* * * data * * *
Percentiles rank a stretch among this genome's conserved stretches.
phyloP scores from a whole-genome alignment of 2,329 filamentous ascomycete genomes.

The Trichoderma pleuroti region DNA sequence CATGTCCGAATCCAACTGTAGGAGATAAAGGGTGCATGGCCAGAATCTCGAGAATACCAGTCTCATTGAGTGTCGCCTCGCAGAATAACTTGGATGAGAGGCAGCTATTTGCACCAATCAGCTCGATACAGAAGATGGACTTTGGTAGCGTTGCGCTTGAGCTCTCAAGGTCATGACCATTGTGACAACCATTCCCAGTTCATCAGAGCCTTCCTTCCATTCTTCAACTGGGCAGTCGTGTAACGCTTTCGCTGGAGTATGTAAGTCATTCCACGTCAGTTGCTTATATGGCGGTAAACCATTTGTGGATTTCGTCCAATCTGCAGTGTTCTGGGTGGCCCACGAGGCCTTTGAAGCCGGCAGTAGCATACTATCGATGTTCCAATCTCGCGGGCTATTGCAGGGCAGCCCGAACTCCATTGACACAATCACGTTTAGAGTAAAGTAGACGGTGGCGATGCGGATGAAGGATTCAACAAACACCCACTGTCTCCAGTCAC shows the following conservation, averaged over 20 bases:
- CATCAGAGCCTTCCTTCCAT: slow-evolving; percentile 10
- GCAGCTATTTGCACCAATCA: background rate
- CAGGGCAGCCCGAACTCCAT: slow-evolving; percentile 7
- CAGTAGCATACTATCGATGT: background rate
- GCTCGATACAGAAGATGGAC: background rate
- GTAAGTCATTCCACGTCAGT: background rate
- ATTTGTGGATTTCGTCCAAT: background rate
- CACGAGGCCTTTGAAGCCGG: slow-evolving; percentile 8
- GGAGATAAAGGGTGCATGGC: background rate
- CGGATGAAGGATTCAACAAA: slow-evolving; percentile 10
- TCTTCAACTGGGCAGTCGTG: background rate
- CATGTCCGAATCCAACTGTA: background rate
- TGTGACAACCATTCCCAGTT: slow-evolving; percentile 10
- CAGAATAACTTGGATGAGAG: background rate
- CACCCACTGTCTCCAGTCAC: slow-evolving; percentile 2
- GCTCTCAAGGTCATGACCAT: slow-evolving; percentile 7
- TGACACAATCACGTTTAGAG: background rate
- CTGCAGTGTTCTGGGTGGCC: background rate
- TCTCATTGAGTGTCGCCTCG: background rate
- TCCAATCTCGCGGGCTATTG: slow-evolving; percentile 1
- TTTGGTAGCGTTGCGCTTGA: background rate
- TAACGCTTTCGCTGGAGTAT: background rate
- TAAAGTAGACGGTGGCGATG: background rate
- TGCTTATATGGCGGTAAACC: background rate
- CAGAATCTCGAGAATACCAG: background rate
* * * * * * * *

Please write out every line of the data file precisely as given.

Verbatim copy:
Percentiles rank a stretch among this genome's conserved stretches.
phyloP scores from a whole-genome alignment of 2,329 filamentous ascomycete genomes.

The Trichoderma pleuroti region DNA sequence CATGTCCGAATCCAACTGTAGGAGATAAAGGGTGCATGGCCAGAATCTCGAGAATACCAGTCTCATTGAGTGTCGCCTCGCAGAATAACTTGGATGAGAGGCAGCTATTTGCACCAATCAGCTCGATACAGAAGATGGACTTTGGTAGCGTTGCGCTTGAGCTCTCAAGGTCATGACCATTGTGACAACCATTCCCAGTTCATCAGAGCCTTCCTTCCATTCTTCAACTGGGCAGTCGTGTAACGCTTTCGCTGGAGTATGTAAGTCATTCCACGTCAGTTGCTTATATGGCGGTAAACCATTTGTGGATTTCGTCCAATCTGCAGTGTTCTGGGTGGCCCACGAGGCCTTTGAAGCCGGCAGTAGCATACTATCGATGTTCCAATCTCGCGGGCTATTGCAGGGCAGCCCGAACTCCATTGACACAATCACGTTTAGAGTAAAGTAGACGGTGGCGATGCGGATGAAGGATTCAACAAACACCCACTGTCTCCAGTCAC shows the following conservation, averaged over 20 bases:
- CATCAGAGCCTTCCTTCCAT: slow-evolving; percentile 10
- GCAGCTATTTGCACCAATCA: background rate
- CAGGGCAGCCCGAACTCCAT: slow-evolving; percentile 7
- CAGTAGCATACTATCGATGT: background rate
- GCTCGATACAGAAGATGGAC: background rate
- GTAAGTCATTCCACGTCAGT: background rate
- ATTTGTGGATTTCGTCCAAT: background rate
- CACGAGGCCTTTGAAGCCGG: slow-evolving; percentile 8
- GGAGATAAAGGGTGCATGGC: background rate
- CGGATGAAGGATTCAACAAA: slow-evolving; percentile 10
- TCTTCAACTGGGCAGTCGTG: background rate
- CATGTCCGAATCCAACTGTA: background rate
- TGTGACAACCATTCCCAGTT: slow-evolving; percentile 10
- CAGAATAACTTGGATGAGAG: background rate
- CACCCACTGTCTCCAGTCAC: slow-evolving; percentile 2
- GCTCTCAAGGTCATGACCAT: slow-evolving; percentile 7
- TGACACAATCACGTTTAGAG: background rate
- CTGCAGTGTTCTGGGTGGCC: background rate
- TCTCATTGAGTGTCGCCTCG: background rate
- TCCAATCTCGCGGGCTATTG: slow-evolving; percentile 1
- TTTGGTAGCGTTGCGCTTGA: background rate
- TAACGCTTTCGCTGGAGTAT: background rate
- TAAAGTAGACGGTGGCGATG: background rate
- TGCTTATATGGCGGTAAACC: background rate
- CAGAATCTCGAGAATACCAG: background rate